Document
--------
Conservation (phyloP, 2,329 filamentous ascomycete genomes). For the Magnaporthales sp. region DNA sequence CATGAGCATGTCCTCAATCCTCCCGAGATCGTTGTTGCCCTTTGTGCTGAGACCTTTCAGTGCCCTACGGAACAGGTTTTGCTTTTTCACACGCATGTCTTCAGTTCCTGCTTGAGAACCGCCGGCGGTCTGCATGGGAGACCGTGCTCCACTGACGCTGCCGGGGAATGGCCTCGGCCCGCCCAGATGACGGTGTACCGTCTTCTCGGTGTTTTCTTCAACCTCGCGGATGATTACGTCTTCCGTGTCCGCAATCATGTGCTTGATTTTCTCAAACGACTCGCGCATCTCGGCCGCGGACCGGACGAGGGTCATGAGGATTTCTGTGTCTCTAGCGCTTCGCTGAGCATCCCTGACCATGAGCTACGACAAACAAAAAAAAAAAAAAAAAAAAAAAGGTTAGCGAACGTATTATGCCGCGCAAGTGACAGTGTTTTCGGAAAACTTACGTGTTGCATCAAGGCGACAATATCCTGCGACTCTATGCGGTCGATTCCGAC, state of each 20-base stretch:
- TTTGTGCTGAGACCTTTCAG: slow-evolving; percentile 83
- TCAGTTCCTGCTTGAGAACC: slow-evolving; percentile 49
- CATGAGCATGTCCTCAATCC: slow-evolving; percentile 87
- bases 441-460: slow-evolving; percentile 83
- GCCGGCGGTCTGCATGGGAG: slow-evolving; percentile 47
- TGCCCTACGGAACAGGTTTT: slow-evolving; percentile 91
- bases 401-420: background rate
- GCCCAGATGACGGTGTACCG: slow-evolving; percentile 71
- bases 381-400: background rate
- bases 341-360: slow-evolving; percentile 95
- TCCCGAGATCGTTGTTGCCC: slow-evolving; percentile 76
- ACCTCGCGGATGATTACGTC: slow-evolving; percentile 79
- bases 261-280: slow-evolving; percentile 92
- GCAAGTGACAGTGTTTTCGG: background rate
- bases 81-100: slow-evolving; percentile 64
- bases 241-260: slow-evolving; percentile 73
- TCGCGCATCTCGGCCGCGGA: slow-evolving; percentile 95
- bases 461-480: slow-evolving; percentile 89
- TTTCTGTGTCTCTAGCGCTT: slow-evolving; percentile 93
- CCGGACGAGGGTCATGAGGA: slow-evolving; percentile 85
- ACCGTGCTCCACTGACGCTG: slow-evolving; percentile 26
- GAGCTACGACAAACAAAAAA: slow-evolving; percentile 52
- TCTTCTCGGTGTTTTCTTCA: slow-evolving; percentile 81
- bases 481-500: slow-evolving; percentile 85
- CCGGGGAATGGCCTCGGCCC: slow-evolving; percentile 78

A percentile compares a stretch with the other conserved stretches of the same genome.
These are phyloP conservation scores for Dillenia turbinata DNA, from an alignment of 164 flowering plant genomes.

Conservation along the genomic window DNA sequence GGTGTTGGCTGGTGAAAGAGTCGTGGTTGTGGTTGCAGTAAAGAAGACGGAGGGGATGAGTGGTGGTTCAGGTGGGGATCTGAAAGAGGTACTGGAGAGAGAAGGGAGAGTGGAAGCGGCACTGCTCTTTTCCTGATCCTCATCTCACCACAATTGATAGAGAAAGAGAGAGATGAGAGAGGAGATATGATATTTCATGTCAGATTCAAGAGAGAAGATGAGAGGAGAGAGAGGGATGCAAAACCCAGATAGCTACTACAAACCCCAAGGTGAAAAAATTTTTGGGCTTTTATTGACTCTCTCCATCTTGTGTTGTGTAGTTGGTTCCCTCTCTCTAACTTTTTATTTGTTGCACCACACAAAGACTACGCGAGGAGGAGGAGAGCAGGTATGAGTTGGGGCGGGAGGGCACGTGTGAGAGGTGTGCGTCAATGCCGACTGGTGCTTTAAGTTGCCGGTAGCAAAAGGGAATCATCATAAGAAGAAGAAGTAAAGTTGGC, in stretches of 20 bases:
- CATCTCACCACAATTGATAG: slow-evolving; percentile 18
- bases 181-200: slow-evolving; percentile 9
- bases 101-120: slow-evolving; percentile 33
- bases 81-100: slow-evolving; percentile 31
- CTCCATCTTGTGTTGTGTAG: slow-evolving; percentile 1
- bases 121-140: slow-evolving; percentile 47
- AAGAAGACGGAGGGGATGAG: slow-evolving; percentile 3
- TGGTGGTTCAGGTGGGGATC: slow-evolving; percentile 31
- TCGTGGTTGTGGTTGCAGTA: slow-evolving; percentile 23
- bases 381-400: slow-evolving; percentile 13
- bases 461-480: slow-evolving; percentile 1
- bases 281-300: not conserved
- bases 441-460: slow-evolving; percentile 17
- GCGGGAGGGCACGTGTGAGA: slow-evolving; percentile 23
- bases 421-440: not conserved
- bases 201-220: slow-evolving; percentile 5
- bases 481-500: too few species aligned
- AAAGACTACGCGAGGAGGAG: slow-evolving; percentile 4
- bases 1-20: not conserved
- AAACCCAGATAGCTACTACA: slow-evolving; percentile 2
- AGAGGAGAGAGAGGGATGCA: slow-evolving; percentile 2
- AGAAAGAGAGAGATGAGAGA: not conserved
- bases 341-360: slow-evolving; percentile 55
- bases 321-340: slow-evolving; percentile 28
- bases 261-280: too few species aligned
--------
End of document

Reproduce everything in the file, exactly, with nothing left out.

Conservation (phyloP, 2,329 filamentous ascomycete genomes). For the Magnaporthales sp. region DNA sequence CATGAGCATGTCCTCAATCCTCCCGAGATCGTTGTTGCCCTTTGTGCTGAGACCTTTCAGTGCCCTACGGAACAGGTTTTGCTTTTTCACACGCATGTCTTCAGTTCCTGCTTGAGAACCGCCGGCGGTCTGCATGGGAGACCGTGCTCCACTGACGCTGCCGGGGAATGGCCTCGGCCCGCCCAGATGACGGTGTACCGTCTTCTCGGTGTTTTCTTCAACCTCGCGGATGATTACGTCTTCCGTGTCCGCAATCATGTGCTTGATTTTCTCAAACGACTCGCGCATCTCGGCCGCGGACCGGACGAGGGTCATGAGGATTTCTGTGTCTCTAGCGCTTCGCTGAGCATCCCTGACCATGAGCTACGACAAACAAAAAAAAAAAAAAAAAAAAAAAGGTTAGCGAACGTATTATGCCGCGCAAGTGACAGTGTTTTCGGAAAACTTACGTGTTGCATCAAGGCGACAATATCCTGCGACTCTATGCGGTCGATTCCGAC, state of each 20-base stretch:
- TTTGTGCTGAGACCTTTCAG: slow-evolving; percentile 83
- TCAGTTCCTGCTTGAGAACC: slow-evolving; percentile 49
- CATGAGCATGTCCTCAATCC: slow-evolving; percentile 87
- bases 441-460: slow-evolving; percentile 83
- GCCGGCGGTCTGCATGGGAG: slow-evolving; percentile 47
- TGCCCTACGGAACAGGTTTT: slow-evolving; percentile 91
- bases 401-420: background rate
- GCCCAGATGACGGTGTACCG: slow-evolving; percentile 71
- bases 381-400: background rate
- bases 341-360: slow-evolving; percentile 95
- TCCCGAGATCGTTGTTGCCC: slow-evolving; percentile 76
- ACCTCGCGGATGATTACGTC: slow-evolving; percentile 79
- bases 261-280: slow-evolving; percentile 92
- GCAAGTGACAGTGTTTTCGG: background rate
- bases 81-100: slow-evolving; percentile 64
- bases 241-260: slow-evolving; percentile 73
- TCGCGCATCTCGGCCGCGGA: slow-evolving; percentile 95
- bases 461-480: slow-evolving; percentile 89
- TTTCTGTGTCTCTAGCGCTT: slow-evolving; percentile 93
- CCGGACGAGGGTCATGAGGA: slow-evolving; percentile 85
- ACCGTGCTCCACTGACGCTG: slow-evolving; percentile 26
- GAGCTACGACAAACAAAAAA: slow-evolving; percentile 52
- TCTTCTCGGTGTTTTCTTCA: slow-evolving; percentile 81
- bases 481-500: slow-evolving; percentile 85
- CCGGGGAATGGCCTCGGCCC: slow-evolving; percentile 78

A percentile compares a stretch with the other conserved stretches of the same genome.
These are phyloP conservation scores for Dillenia turbinata DNA, from an alignment of 164 flowering plant genomes.

Conservation along the genomic window DNA sequence GGTGTTGGCTGGTGAAAGAGTCGTGGTTGTGGTTGCAGTAAAGAAGACGGAGGGGATGAGTGGTGGTTCAGGTGGGGATCTGAAAGAGGTACTGGAGAGAGAAGGGAGAGTGGAAGCGGCACTGCTCTTTTCCTGATCCTCATCTCACCACAATTGATAGAGAAAGAGAGAGATGAGAGAGGAGATATGATATTTCATGTCAGATTCAAGAGAGAAGATGAGAGGAGAGAGAGGGATGCAAAACCCAGATAGCTACTACAAACCCCAAGGTGAAAAAATTTTTGGGCTTTTATTGACTCTCTCCATCTTGTGTTGTGTAGTTGGTTCCCTCTCTCTAACTTTTTATTTGTTGCACCACACAAAGACTACGCGAGGAGGAGGAGAGCAGGTATGAGTTGGGGCGGGAGGGCACGTGTGAGAGGTGTGCGTCAATGCCGACTGGTGCTTTAAGTTGCCGGTAGCAAAAGGGAATCATCATAAGAAGAAGAAGTAAAGTTGGC, in stretches of 20 bases:
- CATCTCACCACAATTGATAG: slow-evolving; percentile 18
- bases 181-200: slow-evolving; percentile 9
- bases 101-120: slow-evolving; percentile 33
- bases 81-100: slow-evolving; percentile 31
- CTCCATCTTGTGTTGTGTAG: slow-evolving; percentile 1
- bases 121-140: slow-evolving; percentile 47
- AAGAAGACGGAGGGGATGAG: slow-evolving; percentile 3
- TGGTGGTTCAGGTGGGGATC: slow-evolving; percentile 31
- TCGTGGTTGTGGTTGCAGTA: slow-evolving; percentile 23
- bases 381-400: slow-evolving; percentile 13
- bases 461-480: slow-evolving; percentile 1
- bases 281-300: not conserved
- bases 441-460: slow-evolving; percentile 17
- GCGGGAGGGCACGTGTGAGA: slow-evolving; percentile 23
- bases 421-440: not conserved
- bases 201-220: slow-evolving; percentile 5
- bases 481-500: too few species aligned
- AAAGACTACGCGAGGAGGAG: slow-evolving; percentile 4
- bases 1-20: not conserved
- AAACCCAGATAGCTACTACA: slow-evolving; percentile 2
- AGAGGAGAGAGAGGGATGCA: slow-evolving; percentile 2
- AGAAAGAGAGAGATGAGAGA: not conserved
- bases 341-360: slow-evolving; percentile 55
- bases 321-340: slow-evolving; percentile 28
- bases 261-280: too few species aligned